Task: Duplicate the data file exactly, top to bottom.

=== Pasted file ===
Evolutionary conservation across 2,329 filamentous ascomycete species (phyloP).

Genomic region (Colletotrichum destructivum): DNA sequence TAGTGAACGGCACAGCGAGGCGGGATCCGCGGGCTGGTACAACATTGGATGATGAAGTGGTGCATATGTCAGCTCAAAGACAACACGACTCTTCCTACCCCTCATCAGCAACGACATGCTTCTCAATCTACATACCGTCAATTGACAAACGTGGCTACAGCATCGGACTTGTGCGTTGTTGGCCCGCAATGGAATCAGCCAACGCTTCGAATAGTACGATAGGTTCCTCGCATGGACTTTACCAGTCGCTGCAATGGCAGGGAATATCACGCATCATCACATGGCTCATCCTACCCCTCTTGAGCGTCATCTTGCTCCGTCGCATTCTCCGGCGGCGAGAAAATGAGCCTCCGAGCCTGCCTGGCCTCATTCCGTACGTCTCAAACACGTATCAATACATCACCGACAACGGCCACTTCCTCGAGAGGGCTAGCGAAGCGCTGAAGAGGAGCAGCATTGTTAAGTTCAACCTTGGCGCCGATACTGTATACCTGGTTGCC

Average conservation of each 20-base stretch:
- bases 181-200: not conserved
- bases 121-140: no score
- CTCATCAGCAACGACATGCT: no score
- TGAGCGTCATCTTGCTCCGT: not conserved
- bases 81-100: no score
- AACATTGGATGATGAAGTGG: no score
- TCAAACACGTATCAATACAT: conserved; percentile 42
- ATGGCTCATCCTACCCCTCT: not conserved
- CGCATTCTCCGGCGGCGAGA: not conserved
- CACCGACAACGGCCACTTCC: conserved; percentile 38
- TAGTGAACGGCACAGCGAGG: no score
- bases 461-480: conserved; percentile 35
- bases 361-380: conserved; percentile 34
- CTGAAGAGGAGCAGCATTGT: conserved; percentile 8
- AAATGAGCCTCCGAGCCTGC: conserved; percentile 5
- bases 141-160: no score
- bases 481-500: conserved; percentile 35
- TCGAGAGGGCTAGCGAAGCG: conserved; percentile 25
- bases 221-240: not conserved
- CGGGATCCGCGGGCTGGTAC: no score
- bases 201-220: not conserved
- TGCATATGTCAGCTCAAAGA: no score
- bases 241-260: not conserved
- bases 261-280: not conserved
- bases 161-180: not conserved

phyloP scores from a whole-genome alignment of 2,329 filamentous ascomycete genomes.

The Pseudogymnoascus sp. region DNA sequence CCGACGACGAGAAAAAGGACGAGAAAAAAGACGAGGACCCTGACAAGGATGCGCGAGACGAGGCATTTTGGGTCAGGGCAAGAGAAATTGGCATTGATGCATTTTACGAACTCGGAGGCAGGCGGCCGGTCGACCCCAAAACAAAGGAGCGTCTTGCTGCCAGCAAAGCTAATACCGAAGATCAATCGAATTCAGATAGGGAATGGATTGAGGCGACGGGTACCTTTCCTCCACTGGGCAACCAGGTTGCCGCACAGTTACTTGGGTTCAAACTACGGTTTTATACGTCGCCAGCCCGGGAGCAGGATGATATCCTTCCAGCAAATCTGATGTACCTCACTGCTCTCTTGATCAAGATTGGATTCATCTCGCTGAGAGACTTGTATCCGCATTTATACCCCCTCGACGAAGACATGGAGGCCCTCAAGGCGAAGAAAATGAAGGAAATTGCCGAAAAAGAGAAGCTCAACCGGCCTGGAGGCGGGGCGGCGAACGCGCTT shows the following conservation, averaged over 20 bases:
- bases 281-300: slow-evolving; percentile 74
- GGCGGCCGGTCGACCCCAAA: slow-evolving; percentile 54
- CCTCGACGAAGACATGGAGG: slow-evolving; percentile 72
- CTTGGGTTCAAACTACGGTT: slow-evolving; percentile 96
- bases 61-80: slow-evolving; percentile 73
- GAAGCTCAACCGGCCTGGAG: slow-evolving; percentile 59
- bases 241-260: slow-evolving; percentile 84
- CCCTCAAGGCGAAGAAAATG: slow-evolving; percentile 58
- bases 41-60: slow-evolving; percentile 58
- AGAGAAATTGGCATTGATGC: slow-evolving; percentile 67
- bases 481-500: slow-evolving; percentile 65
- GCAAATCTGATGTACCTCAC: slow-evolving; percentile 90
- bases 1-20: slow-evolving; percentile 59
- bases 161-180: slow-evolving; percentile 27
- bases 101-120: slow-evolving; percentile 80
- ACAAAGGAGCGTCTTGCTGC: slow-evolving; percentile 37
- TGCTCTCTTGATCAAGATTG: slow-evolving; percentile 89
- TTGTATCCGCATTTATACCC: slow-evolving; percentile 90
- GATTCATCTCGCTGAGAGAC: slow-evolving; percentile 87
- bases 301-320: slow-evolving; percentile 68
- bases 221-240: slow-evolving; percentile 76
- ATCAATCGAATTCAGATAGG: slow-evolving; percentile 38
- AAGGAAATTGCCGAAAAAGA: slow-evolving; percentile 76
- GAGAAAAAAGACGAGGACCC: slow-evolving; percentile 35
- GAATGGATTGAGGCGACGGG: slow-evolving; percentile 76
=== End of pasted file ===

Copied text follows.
Evolutionary conservation across 2,329 filamentous ascomycete species (phyloP).

Genomic region (Colletotrichum destructivum): DNA sequence TAGTGAACGGCACAGCGAGGCGGGATCCGCGGGCTGGTACAACATTGGATGATGAAGTGGTGCATATGTCAGCTCAAAGACAACACGACTCTTCCTACCCCTCATCAGCAACGACATGCTTCTCAATCTACATACCGTCAATTGACAAACGTGGCTACAGCATCGGACTTGTGCGTTGTTGGCCCGCAATGGAATCAGCCAACGCTTCGAATAGTACGATAGGTTCCTCGCATGGACTTTACCAGTCGCTGCAATGGCAGGGAATATCACGCATCATCACATGGCTCATCCTACCCCTCTTGAGCGTCATCTTGCTCCGTCGCATTCTCCGGCGGCGAGAAAATGAGCCTCCGAGCCTGCCTGGCCTCATTCCGTACGTCTCAAACACGTATCAATACATCACCGACAACGGCCACTTCCTCGAGAGGGCTAGCGAAGCGCTGAAGAGGAGCAGCATTGTTAAGTTCAACCTTGGCGCCGATACTGTATACCTGGTTGCC

Average conservation of each 20-base stretch:
- bases 181-200: not conserved
- bases 121-140: no score
- CTCATCAGCAACGACATGCT: no score
- TGAGCGTCATCTTGCTCCGT: not conserved
- bases 81-100: no score
- AACATTGGATGATGAAGTGG: no score
- TCAAACACGTATCAATACAT: conserved; percentile 42
- ATGGCTCATCCTACCCCTCT: not conserved
- CGCATTCTCCGGCGGCGAGA: not conserved
- CACCGACAACGGCCACTTCC: conserved; percentile 38
- TAGTGAACGGCACAGCGAGG: no score
- bases 461-480: conserved; percentile 35
- bases 361-380: conserved; percentile 34
- CTGAAGAGGAGCAGCATTGT: conserved; percentile 8
- AAATGAGCCTCCGAGCCTGC: conserved; percentile 5
- bases 141-160: no score
- bases 481-500: conserved; percentile 35
- TCGAGAGGGCTAGCGAAGCG: conserved; percentile 25
- bases 221-240: not conserved
- CGGGATCCGCGGGCTGGTAC: no score
- bases 201-220: not conserved
- TGCATATGTCAGCTCAAAGA: no score
- bases 241-260: not conserved
- bases 261-280: not conserved
- bases 161-180: not conserved

phyloP scores from a whole-genome alignment of 2,329 filamentous ascomycete genomes.

The Pseudogymnoascus sp. region DNA sequence CCGACGACGAGAAAAAGGACGAGAAAAAAGACGAGGACCCTGACAAGGATGCGCGAGACGAGGCATTTTGGGTCAGGGCAAGAGAAATTGGCATTGATGCATTTTACGAACTCGGAGGCAGGCGGCCGGTCGACCCCAAAACAAAGGAGCGTCTTGCTGCCAGCAAAGCTAATACCGAAGATCAATCGAATTCAGATAGGGAATGGATTGAGGCGACGGGTACCTTTCCTCCACTGGGCAACCAGGTTGCCGCACAGTTACTTGGGTTCAAACTACGGTTTTATACGTCGCCAGCCCGGGAGCAGGATGATATCCTTCCAGCAAATCTGATGTACCTCACTGCTCTCTTGATCAAGATTGGATTCATCTCGCTGAGAGACTTGTATCCGCATTTATACCCCCTCGACGAAGACATGGAGGCCCTCAAGGCGAAGAAAATGAAGGAAATTGCCGAAAAAGAGAAGCTCAACCGGCCTGGAGGCGGGGCGGCGAACGCGCTT shows the following conservation, averaged over 20 bases:
- bases 281-300: slow-evolving; percentile 74
- GGCGGCCGGTCGACCCCAAA: slow-evolving; percentile 54
- CCTCGACGAAGACATGGAGG: slow-evolving; percentile 72
- CTTGGGTTCAAACTACGGTT: slow-evolving; percentile 96
- bases 61-80: slow-evolving; percentile 73
- GAAGCTCAACCGGCCTGGAG: slow-evolving; percentile 59
- bases 241-260: slow-evolving; percentile 84
- CCCTCAAGGCGAAGAAAATG: slow-evolving; percentile 58
- bases 41-60: slow-evolving; percentile 58
- AGAGAAATTGGCATTGATGC: slow-evolving; percentile 67
- bases 481-500: slow-evolving; percentile 65
- GCAAATCTGATGTACCTCAC: slow-evolving; percentile 90
- bases 1-20: slow-evolving; percentile 59
- bases 161-180: slow-evolving; percentile 27
- bases 101-120: slow-evolving; percentile 80
- ACAAAGGAGCGTCTTGCTGC: slow-evolving; percentile 37
- TGCTCTCTTGATCAAGATTG: slow-evolving; percentile 89
- TTGTATCCGCATTTATACCC: slow-evolving; percentile 90
- GATTCATCTCGCTGAGAGAC: slow-evolving; percentile 87
- bases 301-320: slow-evolving; percentile 68
- bases 221-240: slow-evolving; percentile 76
- ATCAATCGAATTCAGATAGG: slow-evolving; percentile 38
- AAGGAAATTGCCGAAAAAGA: slow-evolving; percentile 76
- GAGAAAAAAGACGAGGACCC: slow-evolving; percentile 35
- GAATGGATTGAGGCGACGGG: slow-evolving; percentile 76